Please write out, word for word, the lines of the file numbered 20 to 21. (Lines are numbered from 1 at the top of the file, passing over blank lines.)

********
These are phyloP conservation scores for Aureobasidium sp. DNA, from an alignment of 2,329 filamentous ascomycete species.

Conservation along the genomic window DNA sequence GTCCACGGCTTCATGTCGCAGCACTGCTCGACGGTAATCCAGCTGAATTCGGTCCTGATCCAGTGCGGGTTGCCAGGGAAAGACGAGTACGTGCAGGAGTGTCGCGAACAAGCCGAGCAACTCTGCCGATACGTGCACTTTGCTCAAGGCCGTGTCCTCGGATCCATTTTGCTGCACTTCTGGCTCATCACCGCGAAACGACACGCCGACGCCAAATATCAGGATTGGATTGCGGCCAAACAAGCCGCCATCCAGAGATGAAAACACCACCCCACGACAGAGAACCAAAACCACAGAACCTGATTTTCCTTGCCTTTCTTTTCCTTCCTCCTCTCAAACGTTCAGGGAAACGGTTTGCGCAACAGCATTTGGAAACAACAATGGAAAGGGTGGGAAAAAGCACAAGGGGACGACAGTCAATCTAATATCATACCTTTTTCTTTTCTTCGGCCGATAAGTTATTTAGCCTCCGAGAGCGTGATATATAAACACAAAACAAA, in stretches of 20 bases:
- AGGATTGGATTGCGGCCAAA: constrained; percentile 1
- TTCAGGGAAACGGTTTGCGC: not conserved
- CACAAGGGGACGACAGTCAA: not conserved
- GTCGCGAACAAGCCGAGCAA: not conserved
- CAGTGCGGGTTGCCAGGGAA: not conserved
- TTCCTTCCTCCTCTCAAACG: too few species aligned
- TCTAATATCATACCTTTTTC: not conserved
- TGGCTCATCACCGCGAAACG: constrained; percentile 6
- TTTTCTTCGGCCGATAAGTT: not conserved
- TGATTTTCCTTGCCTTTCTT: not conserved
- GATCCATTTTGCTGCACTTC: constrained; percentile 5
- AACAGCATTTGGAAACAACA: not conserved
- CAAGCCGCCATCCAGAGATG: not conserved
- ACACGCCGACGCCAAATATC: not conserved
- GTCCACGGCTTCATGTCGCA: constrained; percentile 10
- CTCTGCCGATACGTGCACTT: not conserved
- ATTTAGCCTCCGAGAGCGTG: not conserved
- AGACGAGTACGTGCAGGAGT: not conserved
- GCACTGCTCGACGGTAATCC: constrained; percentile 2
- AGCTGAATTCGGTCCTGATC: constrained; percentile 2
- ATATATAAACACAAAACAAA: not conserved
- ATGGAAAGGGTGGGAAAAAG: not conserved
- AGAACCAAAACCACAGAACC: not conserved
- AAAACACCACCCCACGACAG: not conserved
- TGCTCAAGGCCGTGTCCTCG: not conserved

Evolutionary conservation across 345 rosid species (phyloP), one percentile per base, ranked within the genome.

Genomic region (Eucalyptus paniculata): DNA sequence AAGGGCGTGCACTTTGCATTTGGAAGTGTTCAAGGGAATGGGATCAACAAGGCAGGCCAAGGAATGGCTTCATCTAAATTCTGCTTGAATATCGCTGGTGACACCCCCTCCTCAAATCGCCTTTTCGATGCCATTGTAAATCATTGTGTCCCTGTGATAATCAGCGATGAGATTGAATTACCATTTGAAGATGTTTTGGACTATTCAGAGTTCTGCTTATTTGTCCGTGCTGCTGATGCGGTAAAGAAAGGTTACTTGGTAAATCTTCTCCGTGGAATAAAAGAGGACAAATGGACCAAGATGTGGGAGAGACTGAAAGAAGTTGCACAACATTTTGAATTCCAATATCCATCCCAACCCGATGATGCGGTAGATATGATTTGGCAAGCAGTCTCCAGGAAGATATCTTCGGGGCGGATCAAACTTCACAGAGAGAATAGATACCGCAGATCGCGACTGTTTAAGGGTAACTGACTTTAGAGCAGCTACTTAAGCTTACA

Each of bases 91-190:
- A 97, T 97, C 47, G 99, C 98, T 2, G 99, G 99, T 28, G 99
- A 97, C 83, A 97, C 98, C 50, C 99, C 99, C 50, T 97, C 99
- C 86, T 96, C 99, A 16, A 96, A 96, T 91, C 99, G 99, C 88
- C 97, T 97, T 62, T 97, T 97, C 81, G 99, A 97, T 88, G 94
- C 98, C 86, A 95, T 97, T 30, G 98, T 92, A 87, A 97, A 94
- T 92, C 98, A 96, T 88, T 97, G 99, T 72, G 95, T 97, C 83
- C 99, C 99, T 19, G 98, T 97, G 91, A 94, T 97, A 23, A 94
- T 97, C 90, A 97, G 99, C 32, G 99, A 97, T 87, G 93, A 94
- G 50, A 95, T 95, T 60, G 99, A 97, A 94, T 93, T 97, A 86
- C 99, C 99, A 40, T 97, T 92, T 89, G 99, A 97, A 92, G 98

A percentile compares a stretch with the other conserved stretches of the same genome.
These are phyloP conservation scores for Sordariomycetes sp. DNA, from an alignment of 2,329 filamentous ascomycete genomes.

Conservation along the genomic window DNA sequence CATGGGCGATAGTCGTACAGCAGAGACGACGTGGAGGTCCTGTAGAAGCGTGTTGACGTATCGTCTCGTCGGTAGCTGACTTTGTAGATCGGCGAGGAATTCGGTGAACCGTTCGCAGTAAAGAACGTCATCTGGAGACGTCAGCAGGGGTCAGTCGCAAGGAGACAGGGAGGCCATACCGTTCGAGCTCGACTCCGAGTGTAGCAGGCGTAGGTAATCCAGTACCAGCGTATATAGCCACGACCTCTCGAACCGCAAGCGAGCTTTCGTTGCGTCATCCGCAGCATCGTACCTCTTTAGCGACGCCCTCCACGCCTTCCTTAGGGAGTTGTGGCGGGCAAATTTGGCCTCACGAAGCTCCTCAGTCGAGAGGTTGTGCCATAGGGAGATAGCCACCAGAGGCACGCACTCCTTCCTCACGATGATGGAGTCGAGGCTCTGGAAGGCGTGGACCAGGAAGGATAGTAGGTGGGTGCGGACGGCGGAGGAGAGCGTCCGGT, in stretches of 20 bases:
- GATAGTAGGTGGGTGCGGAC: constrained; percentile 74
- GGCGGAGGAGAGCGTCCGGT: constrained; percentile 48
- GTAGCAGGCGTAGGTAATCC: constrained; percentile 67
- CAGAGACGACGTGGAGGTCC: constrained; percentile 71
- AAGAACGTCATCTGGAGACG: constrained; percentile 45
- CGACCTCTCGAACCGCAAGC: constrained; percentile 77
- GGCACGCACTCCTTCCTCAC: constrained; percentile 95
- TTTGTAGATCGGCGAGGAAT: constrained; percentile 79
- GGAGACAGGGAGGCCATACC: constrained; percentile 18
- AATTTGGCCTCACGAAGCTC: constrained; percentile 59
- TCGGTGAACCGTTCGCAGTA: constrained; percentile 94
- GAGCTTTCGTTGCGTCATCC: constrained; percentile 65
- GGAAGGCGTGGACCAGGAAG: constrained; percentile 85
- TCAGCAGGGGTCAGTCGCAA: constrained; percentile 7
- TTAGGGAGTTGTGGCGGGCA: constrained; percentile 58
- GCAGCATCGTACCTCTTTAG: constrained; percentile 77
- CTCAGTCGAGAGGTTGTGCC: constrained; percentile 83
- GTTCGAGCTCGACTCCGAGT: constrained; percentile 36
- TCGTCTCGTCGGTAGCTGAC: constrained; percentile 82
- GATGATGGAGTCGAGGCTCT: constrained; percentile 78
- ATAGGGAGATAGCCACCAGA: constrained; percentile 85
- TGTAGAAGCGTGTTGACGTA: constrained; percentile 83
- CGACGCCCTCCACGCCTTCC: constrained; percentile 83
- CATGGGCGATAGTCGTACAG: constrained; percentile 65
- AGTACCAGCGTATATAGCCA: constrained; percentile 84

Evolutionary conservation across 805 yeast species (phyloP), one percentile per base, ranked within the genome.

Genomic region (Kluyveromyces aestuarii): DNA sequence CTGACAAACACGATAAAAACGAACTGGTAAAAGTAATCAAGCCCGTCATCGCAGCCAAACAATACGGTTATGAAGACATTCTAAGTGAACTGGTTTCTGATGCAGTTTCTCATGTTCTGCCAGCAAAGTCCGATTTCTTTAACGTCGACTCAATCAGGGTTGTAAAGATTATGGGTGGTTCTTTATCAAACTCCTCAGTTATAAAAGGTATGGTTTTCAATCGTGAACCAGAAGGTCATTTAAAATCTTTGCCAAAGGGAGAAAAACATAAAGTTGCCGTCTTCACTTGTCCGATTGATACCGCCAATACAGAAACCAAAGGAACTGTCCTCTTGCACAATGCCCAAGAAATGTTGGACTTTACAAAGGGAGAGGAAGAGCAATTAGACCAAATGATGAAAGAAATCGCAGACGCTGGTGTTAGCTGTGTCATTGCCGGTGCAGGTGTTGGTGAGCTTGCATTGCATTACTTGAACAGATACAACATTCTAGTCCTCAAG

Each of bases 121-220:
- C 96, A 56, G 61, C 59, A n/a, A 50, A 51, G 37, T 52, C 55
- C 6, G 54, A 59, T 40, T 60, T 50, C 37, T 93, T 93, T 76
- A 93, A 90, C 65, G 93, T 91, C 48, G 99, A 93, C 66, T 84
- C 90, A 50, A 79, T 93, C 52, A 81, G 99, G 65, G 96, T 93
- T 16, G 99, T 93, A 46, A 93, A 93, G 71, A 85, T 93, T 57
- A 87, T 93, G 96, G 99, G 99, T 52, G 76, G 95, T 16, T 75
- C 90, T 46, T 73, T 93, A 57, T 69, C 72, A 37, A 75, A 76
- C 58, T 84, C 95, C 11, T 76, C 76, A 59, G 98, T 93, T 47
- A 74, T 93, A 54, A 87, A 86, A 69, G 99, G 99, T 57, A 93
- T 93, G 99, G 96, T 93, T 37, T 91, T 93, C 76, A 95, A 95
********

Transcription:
- AGACGAGTACGTGCAGGAGT: not conserved
- GCACTGCTCGACGGTAATCC: constrained; percentile 2